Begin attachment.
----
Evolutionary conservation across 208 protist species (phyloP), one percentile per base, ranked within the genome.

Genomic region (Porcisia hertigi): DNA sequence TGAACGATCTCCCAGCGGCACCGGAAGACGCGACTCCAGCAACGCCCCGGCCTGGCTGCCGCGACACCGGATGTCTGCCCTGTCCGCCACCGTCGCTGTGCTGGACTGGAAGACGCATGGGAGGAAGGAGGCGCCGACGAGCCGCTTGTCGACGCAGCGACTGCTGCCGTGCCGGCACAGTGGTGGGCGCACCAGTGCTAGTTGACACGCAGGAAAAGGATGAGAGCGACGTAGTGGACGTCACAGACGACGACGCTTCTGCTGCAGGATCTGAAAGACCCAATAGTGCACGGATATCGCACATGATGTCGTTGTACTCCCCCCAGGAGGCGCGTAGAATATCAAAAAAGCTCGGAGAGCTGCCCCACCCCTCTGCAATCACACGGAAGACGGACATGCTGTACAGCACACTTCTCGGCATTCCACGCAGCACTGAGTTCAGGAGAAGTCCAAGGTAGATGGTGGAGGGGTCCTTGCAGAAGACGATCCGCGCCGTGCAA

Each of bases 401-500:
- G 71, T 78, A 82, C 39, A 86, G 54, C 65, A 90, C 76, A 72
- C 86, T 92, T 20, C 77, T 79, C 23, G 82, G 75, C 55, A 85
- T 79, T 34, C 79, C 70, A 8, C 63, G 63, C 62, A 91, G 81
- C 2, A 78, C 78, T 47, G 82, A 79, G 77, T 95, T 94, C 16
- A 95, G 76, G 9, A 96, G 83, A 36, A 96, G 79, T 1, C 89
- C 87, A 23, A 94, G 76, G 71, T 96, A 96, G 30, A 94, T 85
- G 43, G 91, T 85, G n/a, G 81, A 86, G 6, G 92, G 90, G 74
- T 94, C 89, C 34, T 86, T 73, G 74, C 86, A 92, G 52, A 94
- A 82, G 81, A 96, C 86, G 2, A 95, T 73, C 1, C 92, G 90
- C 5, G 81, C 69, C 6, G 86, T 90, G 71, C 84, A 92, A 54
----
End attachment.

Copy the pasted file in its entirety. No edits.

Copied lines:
Evolutionary conservation across 208 protist species (phyloP), one percentile per base, ranked within the genome.

Genomic region (Porcisia hertigi): DNA sequence TGAACGATCTCCCAGCGGCACCGGAAGACGCGACTCCAGCAACGCCCCGGCCTGGCTGCCGCGACACCGGATGTCTGCCCTGTCCGCCACCGTCGCTGTGCTGGACTGGAAGACGCATGGGAGGAAGGAGGCGCCGACGAGCCGCTTGTCGACGCAGCGACTGCTGCCGTGCCGGCACAGTGGTGGGCGCACCAGTGCTAGTTGACACGCAGGAAAAGGATGAGAGCGACGTAGTGGACGTCACAGACGACGACGCTTCTGCTGCAGGATCTGAAAGACCCAATAGTGCACGGATATCGCACATGATGTCGTTGTACTCCCCCCAGGAGGCGCGTAGAATATCAAAAAAGCTCGGAGAGCTGCCCCACCCCTCTGCAATCACACGGAAGACGGACATGCTGTACAGCACACTTCTCGGCATTCCACGCAGCACTGAGTTCAGGAGAAGTCCAAGGTAGATGGTGGAGGGGTCCTTGCAGAAGACGATCCGCGCCGTGCAA

Each of bases 401-500:
- G 71, T 78, A 82, C 39, A 86, G 54, C 65, A 90, C 76, A 72
- C 86, T 92, T 20, C 77, T 79, C 23, G 82, G 75, C 55, A 85
- T 79, T 34, C 79, C 70, A 8, C 63, G 63, C 62, A 91, G 81
- C 2, A 78, C 78, T 47, G 82, A 79, G 77, T 95, T 94, C 16
- A 95, G 76, G 9, A 96, G 83, A 36, A 96, G 79, T 1, C 89
- C 87, A 23, A 94, G 76, G 71, T 96, A 96, G 30, A 94, T 85
- G 43, G 91, T 85, G n/a, G 81, A 86, G 6, G 92, G 90, G 74
- T 94, C 89, C 34, T 86, T 73, G 74, C 86, A 92, G 52, A 94
- A 82, G 81, A 96, C 86, G 2, A 95, T 73, C 1, C 92, G 90
- C 5, G 81, C 69, C 6, G 86, T 90, G 71, C 84, A 92, A 54